Key Points

Medication:Phenelzine (60 mg daily)
Pattern:Cholestatic (R=0.6)
Severity:3+ (jaundice and hospitalization)
Latency:2 months
Recovery:18 months
Other medications:Colchicine, probenecid, chlordiazepoxide, flurazepam

Laboratory Values

Time After StartingMonths After StoppingAST (U/L)Alk P (U/L)Bilirubin (mg/dL)Other
PrePre20801.0
Phenelzine given for two months
2 months01485209.8Liver biopsy
3 months1 month553001.9
4 months2 months1006801.2Liver biopsy
5 months3 months954251.0
6 motnhs4 months65300
7 months5 months55220
10 months8 months451300.8
1 year1 year30170Liver biopsy
1.8 years1.5 years45850.5
Normal Values<40<85<1.2

Dates and values estimated from Figure 1.

Comment

The monamine oxidase (MAO) inhibitors are no longer commonly used and most reported cases of hepatotoxicity were published before 1990. The described case is unusual because of the prolonged injury and development of cirrhosis, despite prompt discontinuation of the medication. Actually, clinical and histologic long term follow up is rarely available in cases of acute drug induced liver disease, and some degree of residual fibrosis and even cirrhosis may occur particularly if the acute episode is severe and prolonged.

PRODUCT INFORMATION

REPRESENTATIVE TRADE NAMES

Phenelzine Generic, Nardil®

DRUG CLASS

Antidepressant Agents

COMPLETE LABELING

Product labeling at DailyMed, National Library of Medicine, NIH

CHEMICAL FORMULA AND STRUCTURE

DRUGCAS REGISTRY NUMBERMOLECULAR FORMULASTRUCTURE
Phenelzine51-71-8C8-H12-N2
Image of Phenelzine Chemical Structure

ANNOTATED BIBLIOGRAPHY

References updated: 16 January 2014

  • Zimmerman HJ. Antidepressants. In, Zimmerman HJ. Hepatotoxicity: the adverse effects of drugs and other chemicals on the liver. 2nd ed. Philadelphia: Lippincott, 1999, pp. 493-8.
    (Expert review of hepatotoxicity published in 1999; hepatic injury caused by monamine oxidase [MAO] inhibitors is similar to that of isoniazid with which they share structural similarity as hydrazines; the pattern of injury is typically hepatocellular and arises within 1-6 months of starting therapy; cases of fatal acute liver failure have been described, most commonly with iproniazid and less commonly with phenelzine and isocarboxazid, and least commonly with the nonhydrazide MAO inhibitor, tranylcypromine).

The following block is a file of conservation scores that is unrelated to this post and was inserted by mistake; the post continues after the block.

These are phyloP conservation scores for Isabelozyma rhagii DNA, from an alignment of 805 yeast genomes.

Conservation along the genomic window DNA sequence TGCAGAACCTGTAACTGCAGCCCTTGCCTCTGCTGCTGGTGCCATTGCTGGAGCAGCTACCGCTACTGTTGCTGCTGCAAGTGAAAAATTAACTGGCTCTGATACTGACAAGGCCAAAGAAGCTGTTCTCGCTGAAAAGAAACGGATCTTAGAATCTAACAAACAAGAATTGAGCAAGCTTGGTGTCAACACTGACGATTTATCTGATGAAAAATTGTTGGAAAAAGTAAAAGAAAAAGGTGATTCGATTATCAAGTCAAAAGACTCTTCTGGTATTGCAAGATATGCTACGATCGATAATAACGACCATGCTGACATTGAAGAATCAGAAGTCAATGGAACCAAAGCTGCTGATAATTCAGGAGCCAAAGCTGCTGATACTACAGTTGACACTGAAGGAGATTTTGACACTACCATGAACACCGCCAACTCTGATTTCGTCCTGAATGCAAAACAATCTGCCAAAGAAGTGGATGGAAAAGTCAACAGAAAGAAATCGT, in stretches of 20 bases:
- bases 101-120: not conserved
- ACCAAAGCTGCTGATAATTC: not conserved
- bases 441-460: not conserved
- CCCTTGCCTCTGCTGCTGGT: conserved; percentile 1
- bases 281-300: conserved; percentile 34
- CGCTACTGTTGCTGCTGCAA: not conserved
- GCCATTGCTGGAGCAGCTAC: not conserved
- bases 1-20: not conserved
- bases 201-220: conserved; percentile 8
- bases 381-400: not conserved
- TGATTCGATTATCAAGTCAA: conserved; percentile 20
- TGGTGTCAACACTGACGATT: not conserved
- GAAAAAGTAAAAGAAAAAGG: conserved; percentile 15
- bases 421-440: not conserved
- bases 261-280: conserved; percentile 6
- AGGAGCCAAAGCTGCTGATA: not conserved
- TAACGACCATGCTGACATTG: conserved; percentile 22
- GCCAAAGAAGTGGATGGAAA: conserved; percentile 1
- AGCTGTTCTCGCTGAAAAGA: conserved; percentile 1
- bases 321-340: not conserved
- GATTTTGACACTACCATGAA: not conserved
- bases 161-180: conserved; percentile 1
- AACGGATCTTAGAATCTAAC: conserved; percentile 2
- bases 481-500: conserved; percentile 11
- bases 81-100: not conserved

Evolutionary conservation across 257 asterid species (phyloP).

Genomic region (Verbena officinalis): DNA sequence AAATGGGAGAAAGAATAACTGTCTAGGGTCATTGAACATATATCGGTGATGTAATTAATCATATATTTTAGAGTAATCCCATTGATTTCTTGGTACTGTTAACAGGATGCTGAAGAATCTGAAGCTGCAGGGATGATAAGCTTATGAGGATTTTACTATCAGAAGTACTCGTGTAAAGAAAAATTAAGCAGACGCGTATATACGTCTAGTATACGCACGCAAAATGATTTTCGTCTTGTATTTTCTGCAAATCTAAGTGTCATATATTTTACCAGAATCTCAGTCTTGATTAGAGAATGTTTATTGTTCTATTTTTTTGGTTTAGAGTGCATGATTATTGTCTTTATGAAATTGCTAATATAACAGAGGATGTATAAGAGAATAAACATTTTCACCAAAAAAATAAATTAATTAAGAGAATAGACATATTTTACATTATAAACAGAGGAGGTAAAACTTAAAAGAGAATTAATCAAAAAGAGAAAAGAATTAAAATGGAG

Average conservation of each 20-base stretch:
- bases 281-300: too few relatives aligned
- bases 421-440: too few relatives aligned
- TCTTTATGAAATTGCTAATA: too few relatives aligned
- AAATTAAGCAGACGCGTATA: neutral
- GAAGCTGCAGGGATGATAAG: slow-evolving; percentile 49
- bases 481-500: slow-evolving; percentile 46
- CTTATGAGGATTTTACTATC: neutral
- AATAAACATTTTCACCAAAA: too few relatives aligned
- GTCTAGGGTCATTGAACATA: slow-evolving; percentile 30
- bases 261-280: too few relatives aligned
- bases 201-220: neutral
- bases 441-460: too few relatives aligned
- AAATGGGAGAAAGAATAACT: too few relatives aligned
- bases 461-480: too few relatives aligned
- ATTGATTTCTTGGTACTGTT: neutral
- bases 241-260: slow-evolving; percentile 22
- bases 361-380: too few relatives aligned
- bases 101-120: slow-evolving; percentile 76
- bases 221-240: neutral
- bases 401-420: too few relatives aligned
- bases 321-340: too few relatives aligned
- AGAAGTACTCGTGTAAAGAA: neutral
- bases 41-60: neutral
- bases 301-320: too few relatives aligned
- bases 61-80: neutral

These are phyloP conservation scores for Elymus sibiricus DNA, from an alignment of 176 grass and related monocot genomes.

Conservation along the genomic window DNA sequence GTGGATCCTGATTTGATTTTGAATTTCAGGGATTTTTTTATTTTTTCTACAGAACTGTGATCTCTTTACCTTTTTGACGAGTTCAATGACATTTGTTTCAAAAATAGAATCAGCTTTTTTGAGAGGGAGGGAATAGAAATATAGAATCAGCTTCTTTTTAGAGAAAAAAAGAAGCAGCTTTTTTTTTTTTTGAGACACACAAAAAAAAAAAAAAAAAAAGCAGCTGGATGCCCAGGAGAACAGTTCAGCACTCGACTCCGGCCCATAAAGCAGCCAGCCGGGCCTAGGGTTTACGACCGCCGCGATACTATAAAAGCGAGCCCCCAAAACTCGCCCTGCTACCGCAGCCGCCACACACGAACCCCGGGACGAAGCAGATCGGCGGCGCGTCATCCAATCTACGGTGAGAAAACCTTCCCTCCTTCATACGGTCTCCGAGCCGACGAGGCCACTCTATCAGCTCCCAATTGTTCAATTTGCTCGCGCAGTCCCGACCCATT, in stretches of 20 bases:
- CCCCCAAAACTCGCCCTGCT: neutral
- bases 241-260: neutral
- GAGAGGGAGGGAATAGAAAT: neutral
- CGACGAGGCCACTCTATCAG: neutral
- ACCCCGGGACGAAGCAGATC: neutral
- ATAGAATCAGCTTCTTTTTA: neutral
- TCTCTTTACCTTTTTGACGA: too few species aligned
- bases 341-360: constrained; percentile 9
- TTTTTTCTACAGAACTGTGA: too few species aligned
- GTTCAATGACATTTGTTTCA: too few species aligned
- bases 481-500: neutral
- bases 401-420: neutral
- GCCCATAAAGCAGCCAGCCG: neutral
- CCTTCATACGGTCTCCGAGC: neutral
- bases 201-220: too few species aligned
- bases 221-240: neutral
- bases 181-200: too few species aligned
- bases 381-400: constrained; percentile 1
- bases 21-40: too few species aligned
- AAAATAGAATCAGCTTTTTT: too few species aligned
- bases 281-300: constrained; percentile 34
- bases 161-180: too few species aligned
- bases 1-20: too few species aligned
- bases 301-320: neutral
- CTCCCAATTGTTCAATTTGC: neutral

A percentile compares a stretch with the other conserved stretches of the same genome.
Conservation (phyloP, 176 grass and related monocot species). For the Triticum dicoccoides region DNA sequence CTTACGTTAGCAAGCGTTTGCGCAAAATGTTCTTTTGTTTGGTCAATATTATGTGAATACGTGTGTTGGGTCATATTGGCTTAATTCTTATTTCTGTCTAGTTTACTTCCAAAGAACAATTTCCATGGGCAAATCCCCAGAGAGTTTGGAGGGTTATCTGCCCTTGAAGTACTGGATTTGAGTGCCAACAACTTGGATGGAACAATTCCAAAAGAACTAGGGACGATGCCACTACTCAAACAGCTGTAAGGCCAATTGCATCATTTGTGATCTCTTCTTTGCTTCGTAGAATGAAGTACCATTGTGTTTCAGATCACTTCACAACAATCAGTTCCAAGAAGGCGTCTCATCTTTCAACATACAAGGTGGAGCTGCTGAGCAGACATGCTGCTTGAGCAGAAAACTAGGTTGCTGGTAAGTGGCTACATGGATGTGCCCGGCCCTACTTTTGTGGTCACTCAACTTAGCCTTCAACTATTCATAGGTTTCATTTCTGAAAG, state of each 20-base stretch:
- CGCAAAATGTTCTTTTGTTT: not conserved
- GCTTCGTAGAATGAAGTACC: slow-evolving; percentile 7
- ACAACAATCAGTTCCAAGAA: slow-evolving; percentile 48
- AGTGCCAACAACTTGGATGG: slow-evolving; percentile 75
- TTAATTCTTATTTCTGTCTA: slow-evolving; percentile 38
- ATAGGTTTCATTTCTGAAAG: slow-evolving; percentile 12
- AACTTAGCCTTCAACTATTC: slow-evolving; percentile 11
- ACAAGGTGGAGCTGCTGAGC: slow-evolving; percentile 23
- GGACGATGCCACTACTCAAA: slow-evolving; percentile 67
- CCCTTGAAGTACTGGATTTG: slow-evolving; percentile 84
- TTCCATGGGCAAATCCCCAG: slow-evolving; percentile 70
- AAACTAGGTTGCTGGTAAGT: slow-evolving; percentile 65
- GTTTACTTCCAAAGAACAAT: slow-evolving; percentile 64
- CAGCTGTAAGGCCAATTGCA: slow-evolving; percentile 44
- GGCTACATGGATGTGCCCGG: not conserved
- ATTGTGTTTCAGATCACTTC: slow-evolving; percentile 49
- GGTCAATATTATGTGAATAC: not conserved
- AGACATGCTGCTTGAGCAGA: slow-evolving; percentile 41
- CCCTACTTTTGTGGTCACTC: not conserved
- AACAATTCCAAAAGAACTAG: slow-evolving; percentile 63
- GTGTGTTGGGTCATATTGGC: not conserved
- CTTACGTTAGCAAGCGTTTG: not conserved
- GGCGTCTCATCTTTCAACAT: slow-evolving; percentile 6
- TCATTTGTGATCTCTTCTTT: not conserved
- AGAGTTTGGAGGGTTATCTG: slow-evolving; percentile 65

• Larrey D, Ripault MP. Hepatotoxicity of psychotropic drugs and drugs of abuse. In, Kaplowitz N, DeLeve LD, eds. Drug-induced liver disease. 3rd ed. Amsterdam: Elsevier, 2013, pp. 443-62.
    (Review of hepatotoxicity of antidepressants mentions that among MAO inhibitors iproniazid most commonly caused liver injury and phenelzine rarely).
  • O'Donnell JM, Shelton RC. Drug therapy of depression and anxiety disorders. In, Brunton LL, Chabner BA, Knollman BC, eds. Goodman & Gilman’s the pharmacological basis of therapeutics. 12th ed. New York: McGraw-Hill, 2011, pp. 396-415.
    (Textbook of pharmacology and therapeutics).
  • Rosenblum LE, Korn LJ, Zimmerman HJ. Hepatocellular jaundice as a complication of iproniazid therapy. Arch Intern Med 1960; 105: 115-25. [PubMed: 14438978]
    (Classic paper on iproniazid hepatotoxicity; review of 90 patients; more common in women, ages 25-75 years, onset in 1-4 months [~95%], usually hepatocellular pattern similar to viral hepatitis, 22% mortality and demonstration that this is higher than in acute viral hepatitis).
  • Holdswoth CD, Atkinson M, Goldie W. Hepatitis caused by the newer amine-oxidase-inhibiting drugs. Lancet 1961; 2: 621-23. [PubMed: 13715243]
    (Four cases of severe liver injury with cross sensitivity to several MAO inhibitors including iproniazid, pheniprazine and nialamide; case 4 was a 56 year old woman who developed jaundice and itching 5 months after starting phenelzine [bilirubin 2.8 mg/dL, ALT 150 U/L, Alk P 3 times ULN], resolving rapidly upon stopping).
  • Crisp AH, Hays P, Carter A. Three amine-oxidase inhibitor drugs in the treatment of depression. Relative value and toxic effects. Lancet 1961; 1: 17-8. [PubMed: 13696480]
    (Prospective study of liver test abnormalities during courses of iproniazid [n=17], nialamide [18] and peniprazine [20] with minor increases noted; no data on frequency of levels above normal).
  • Cook GC, Sherlock S. Jaundice and its relation to therapeutic agents. Lancet 1965; 1: 175-9. [PubMed: 14238042]
    (Summary of cases of drug induced liver disease seen at Royal Free Hospital from 1959-65; 11 cases of acute liver failure due to drugs including iproniazid [n=3], phenelzine [2], phenoxypropazine [2], prochlorperazine [1] and halogenated anesthetics [3]; 20 cases of cholestatic hepatitis due to drugs, 18 due to chlorpromazine, 1 perphenazine and 1 nitrofurantoin).